Kagan hearings offer an opportunity

As the Senate Judiciary Committee gets set to start its confirmation hearings for Elena Kagan, the question is no whether she'll eventually be cleared by the committee, (given that it has a majority of Democrats), but whether Republicans will use the hearings as an opportunity to point out her record.  Or even promote a REAL discussion about the proper role of judges in our government.

In the past, Kagan commented that such hearings are usually a farce and that the public doesn't learn much about where judges are really coming from.  Truer words...  So how does she feel about being forthcoming on the issues now??

Republicans should press the issue and ask direct questions and demand direct answers.  Here's a short preview of a longer list of issues they should force her to address:

  • When she wasn't a nominee to the Supreme Court, Kagan has taken troubling positions on a number of issues.
  • On freedom of speech she suggested that Congress has the power to ban political pamphlets.
  • On the right to own guns, Kagan wrote that she was "not sympathetic" to claims that a gun ban was unconstitutional.
  • As the Dean of Harvard Law she banned the military from being able to recruit students on campus.
  • She stated that she opposes the military's "Don't ask, don't tell" policy...and the logic she uses leaves her position on gay marriage in question.  She should be called out.
  • She has a troubling view of whether foreign law has any place in US courtrooms, writing that it is sometimes "proper for judges to consider foreign law sources in ruling on constitutional questions".

Again, Kagan has been clear in the past about her feelings on what should happen in these hearings, going so far as to write an article on the subject.  (via Heritage)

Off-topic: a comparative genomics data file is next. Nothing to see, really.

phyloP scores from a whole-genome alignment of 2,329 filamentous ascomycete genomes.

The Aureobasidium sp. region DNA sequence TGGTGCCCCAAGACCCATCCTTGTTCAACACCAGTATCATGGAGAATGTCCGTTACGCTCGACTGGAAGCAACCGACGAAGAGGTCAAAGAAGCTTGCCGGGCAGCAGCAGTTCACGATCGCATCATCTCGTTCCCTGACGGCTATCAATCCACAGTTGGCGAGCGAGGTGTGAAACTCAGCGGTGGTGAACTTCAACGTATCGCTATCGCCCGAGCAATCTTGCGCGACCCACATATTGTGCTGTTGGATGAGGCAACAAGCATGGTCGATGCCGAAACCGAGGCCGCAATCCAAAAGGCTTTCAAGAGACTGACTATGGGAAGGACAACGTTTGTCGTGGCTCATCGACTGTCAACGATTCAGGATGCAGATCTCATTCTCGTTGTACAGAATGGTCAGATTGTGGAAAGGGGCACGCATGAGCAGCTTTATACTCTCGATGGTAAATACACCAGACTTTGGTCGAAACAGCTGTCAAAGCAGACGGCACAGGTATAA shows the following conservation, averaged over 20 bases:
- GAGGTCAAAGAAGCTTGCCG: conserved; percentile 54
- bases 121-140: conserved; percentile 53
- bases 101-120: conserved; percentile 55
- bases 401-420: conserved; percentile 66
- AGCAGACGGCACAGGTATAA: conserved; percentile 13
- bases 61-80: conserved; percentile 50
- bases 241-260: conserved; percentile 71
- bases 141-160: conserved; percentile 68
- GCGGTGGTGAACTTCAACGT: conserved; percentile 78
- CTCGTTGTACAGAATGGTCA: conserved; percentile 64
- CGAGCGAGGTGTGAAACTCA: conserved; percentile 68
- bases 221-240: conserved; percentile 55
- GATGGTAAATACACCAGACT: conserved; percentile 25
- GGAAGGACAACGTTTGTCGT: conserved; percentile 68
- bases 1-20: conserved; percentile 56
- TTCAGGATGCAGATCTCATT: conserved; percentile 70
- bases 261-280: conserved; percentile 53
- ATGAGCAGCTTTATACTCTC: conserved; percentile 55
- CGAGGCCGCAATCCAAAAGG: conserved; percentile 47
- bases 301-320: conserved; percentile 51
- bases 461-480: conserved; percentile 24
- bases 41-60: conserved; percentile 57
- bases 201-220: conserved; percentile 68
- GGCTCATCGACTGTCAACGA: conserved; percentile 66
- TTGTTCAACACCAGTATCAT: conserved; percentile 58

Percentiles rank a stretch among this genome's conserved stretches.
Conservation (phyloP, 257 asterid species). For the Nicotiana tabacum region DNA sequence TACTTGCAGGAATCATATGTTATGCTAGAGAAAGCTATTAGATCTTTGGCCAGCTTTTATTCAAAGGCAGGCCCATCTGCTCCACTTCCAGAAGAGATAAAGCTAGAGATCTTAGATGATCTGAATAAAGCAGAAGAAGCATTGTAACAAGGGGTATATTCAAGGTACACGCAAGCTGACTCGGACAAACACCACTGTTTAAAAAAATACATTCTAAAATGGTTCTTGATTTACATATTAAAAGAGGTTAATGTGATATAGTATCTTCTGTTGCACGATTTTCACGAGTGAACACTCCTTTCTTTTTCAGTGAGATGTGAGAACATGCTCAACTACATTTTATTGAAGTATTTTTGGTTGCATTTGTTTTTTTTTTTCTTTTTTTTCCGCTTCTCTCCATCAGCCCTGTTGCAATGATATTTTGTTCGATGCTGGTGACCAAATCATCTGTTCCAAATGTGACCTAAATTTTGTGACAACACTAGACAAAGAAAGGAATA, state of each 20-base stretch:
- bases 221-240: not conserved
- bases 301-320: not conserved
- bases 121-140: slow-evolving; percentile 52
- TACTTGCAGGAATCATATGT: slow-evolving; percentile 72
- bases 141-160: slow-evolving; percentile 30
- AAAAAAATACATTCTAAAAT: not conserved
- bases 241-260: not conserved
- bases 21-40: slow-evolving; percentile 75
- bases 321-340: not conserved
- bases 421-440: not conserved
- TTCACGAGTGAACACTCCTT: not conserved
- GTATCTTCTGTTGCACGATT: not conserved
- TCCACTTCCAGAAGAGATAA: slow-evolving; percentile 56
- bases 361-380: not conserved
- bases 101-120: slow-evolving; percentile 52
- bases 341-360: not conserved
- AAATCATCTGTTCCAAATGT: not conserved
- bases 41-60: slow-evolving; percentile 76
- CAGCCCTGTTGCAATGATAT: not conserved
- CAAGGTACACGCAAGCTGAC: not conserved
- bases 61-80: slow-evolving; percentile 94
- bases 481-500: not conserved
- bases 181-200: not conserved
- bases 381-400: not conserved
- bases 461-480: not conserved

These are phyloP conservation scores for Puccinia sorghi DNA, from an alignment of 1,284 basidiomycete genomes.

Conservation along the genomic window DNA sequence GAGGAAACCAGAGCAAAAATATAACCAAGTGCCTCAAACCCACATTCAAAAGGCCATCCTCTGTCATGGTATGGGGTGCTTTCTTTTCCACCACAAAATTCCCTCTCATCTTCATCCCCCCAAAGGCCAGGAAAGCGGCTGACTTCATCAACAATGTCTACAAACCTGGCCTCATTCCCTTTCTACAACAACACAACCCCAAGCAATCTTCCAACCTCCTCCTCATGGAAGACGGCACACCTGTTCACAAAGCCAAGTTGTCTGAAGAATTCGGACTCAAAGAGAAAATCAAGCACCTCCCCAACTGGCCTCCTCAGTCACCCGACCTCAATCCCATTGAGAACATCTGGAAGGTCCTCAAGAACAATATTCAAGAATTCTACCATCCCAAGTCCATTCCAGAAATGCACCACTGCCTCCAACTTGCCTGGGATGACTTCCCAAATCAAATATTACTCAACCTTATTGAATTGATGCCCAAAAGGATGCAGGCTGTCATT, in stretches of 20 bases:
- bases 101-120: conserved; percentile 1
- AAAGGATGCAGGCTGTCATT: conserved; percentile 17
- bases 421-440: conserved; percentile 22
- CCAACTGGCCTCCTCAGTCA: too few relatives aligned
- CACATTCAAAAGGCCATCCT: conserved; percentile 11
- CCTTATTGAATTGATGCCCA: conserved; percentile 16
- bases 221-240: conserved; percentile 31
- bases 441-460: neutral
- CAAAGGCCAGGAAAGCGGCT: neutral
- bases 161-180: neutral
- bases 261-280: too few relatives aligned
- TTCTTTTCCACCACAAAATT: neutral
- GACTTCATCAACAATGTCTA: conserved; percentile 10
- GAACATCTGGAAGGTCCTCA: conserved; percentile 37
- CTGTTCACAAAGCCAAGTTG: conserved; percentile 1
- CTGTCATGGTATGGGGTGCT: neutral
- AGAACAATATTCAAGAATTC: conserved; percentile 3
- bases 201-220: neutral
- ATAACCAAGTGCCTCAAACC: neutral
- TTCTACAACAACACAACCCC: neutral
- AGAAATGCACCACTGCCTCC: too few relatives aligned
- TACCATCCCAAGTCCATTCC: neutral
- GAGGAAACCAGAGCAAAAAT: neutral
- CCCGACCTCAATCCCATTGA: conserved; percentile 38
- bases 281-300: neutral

Kagan’s law review article specifically criticized recent confirmation hearings as “a vapid and hollow charade, in which repetition of platitudes has replaced discussion of viewpoints and personal anecdotes have supplanted legal analysis.” Instead, Kagan advocated that senators insist “on seeing how theory works in practice by evoking a nominee’s comments on particular issues – involving privacy rights, free speech, race and gender discrimination, and so forth – that the Court regularly faces.” Kagan even suggested that nominees with thin records (and Kagan’s record can definitely be considered “thin,” since she has no judicial experience, few academic writings, and virtually no litigation experience prior to her current post as Solicitor General), should face a heavier burden when answering senators’ questions...

As we point out, Republicans need to hold her to her own standard.  Because the Democrats surely will not.

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TAKE ACTION: Contact your Senators and let them know how you feel about Kagan's nomination.

 

 

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